What’s driving tourists in Japan?

Sakura Season in Japan

It’s true: We (travelers) are very visual people and this theory proves it. Source: Shutterstock.

JAPAN is one of Asia’s top 10 countries in terms of international tourist arrivals in 2017 and it’s showing no signs of slowing down.

At least not for the next five years or so, with Tokyo hosting the 2020 Olympics. Japan will continue enjoying a surge in inbound travelers for sure.

In 2016, there were about 40 million departures from Japan, including 17 million by Japanese nationals.

In 2017, the country attracted a record 28.68 million tourists, reflecting the sixth consecutive yearly increase. As for departures, Japan saw around 45.2 million leaving its shores in the same year.

On top of strong promotional pushes by the Japan National Tourism Organization (JNTO), the East Asian country already welcomes a steady stream of travelers ready to check out its dark tourism, sakura seasonfood tourism, heritage tourismnight tourism, fall foliage, and a whole lot more.

But what’s really driving the tourists in Japan these days? It’s not just tourism campaigns and guidebooks for sure.

Source: Shutterstock.

Destinations that are more off the beaten track like Nagano, the capital city of Nagano Prefecture in the Chūbu region of Japan for example, saw more than one million visitors last year.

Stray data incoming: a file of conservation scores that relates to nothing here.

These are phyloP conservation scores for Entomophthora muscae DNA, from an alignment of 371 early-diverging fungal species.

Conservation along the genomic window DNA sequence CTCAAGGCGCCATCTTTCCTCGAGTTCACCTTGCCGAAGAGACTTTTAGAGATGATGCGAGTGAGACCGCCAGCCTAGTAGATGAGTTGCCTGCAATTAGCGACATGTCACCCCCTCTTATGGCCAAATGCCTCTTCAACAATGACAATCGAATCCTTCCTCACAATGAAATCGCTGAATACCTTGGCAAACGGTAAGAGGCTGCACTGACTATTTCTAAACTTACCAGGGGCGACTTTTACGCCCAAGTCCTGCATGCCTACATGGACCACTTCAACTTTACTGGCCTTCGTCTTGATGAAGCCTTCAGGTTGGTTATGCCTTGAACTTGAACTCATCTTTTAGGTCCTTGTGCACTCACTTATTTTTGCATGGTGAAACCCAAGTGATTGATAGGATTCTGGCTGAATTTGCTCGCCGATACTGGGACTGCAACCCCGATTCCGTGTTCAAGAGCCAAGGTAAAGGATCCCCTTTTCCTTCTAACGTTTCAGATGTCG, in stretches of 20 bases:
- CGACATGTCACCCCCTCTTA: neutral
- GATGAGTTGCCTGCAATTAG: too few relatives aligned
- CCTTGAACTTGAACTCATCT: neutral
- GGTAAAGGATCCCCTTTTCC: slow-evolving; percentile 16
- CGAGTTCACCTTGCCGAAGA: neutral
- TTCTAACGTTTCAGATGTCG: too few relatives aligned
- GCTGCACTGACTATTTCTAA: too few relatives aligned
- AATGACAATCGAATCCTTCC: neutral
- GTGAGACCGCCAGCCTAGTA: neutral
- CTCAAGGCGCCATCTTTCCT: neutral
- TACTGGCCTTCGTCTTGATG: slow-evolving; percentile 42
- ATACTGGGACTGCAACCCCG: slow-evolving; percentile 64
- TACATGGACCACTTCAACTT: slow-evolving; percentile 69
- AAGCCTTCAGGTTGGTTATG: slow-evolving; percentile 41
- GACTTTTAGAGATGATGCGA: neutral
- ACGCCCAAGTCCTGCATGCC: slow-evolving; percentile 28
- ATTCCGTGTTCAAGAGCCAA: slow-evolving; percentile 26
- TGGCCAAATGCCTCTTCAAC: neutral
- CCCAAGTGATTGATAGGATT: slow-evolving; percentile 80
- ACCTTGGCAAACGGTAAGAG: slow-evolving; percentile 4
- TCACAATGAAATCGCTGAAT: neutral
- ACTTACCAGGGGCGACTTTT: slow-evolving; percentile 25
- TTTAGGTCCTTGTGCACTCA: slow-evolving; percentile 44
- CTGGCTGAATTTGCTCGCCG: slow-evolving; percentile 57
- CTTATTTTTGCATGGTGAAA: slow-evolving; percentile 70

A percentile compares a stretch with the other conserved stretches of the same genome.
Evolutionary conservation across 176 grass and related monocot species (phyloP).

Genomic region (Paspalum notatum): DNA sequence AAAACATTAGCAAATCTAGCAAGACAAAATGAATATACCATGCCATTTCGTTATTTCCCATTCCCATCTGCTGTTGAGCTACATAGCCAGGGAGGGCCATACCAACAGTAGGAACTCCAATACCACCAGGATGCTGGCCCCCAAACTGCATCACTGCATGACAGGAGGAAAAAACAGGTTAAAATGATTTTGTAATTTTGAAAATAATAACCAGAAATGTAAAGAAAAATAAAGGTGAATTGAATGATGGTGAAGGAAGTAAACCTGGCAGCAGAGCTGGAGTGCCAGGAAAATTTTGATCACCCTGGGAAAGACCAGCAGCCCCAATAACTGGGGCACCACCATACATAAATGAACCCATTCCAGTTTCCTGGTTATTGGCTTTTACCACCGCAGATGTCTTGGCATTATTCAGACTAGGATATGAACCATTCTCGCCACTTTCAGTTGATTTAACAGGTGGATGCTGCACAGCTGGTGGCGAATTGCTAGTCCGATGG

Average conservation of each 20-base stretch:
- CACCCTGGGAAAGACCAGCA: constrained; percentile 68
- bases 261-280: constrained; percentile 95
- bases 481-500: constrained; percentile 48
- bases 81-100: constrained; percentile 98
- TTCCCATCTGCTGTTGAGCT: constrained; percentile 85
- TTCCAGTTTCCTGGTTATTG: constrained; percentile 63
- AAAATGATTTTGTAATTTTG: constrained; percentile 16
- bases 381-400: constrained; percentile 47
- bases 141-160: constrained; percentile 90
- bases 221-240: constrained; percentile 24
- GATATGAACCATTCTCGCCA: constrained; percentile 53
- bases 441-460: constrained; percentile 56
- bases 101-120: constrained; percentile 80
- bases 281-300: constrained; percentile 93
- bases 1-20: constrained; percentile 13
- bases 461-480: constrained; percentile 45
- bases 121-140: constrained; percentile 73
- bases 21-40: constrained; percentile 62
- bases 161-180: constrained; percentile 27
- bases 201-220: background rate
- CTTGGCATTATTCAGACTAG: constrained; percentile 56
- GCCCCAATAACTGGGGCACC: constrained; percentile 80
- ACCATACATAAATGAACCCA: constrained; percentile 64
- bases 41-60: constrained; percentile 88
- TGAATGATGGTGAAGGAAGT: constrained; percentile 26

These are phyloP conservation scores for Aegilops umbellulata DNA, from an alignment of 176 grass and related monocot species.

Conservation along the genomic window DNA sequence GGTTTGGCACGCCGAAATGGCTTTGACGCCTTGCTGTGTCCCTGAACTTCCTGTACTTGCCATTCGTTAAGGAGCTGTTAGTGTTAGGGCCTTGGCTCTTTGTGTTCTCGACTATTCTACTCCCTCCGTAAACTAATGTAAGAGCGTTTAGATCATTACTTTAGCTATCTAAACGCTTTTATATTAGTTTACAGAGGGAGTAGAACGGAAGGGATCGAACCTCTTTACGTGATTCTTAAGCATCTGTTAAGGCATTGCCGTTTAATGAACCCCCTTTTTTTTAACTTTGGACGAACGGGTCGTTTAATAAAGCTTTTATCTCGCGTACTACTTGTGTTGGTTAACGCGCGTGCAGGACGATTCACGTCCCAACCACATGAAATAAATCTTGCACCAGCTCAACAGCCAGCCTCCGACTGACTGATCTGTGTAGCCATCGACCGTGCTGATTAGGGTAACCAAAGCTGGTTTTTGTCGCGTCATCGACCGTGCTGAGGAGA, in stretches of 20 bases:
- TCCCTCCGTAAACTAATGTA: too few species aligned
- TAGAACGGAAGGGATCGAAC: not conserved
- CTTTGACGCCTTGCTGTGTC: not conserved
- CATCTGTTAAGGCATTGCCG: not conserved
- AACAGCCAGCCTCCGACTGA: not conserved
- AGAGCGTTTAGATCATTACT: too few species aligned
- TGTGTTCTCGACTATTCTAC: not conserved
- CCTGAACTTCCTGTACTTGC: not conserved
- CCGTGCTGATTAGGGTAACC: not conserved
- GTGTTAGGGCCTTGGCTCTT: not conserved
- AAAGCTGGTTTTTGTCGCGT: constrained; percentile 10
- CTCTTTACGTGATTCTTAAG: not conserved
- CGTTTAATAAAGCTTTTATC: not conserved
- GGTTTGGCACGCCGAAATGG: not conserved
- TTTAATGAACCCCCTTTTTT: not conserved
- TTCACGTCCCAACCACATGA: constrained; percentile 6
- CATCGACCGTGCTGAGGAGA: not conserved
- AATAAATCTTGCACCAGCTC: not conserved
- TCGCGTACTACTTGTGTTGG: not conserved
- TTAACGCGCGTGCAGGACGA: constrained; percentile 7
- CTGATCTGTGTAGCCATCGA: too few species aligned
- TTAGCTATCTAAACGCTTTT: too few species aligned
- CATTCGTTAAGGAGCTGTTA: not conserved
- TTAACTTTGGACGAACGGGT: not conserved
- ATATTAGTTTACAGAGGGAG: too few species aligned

Which is every bit impressive for the landlocked area as it marks a 36-fold increase in just three years.

How did this happen? First, CNN described Nagano as one of Japan’s most beautiful places, which spurred an influx of postings featuring Nagano’s sights flooding Instagram.

Since then, Instagram’s numbers have seen a steep increase, with Nagano becoming one of the most active markets on the platform.

Source: Shutterstock.

As of June 20, 2018, Instagram has reached one billion monthly active users.

And a majority of these users turn to the Facebook-owned photo-sharing app to match #ootd coordinations, decide where to eat, get suggestions on things to do, and add things to their travel bucket list.

“Instagram is different from other social media because users are the ones taking the initiative to post and spread pictures, not the local municipalities,” Travel And Tour World quoted marketing firm Full Speed Inc.’s Kazukiyo Yonemura as saying.

Tourist in Japan using her handphone

Source: Shutterstock.

For Nagano alone, there are more than a handful of Instagram hashtags chalking up thousands of posts such as:

City officials expressed their sheer surprise to see people of all ages visiting the mountains to get a shot of its shrine, with the mass crowds leading to four-hour-long traffic jams.

“We widened roads, built toilets and increased parking from 24 to more than 100 spaces this April,” Nagano city tourism division’s Erika Watanabe said.

The multiple foreign currencies, 27 to be exact, found in the shrine’s offertory box proved that many of the visitors were from overseas.

Last year, Instagram joined hands with the JNTO to introduce a new hashtag, #UnknownJapan, which led to more than five million foreign visitors sharing posts.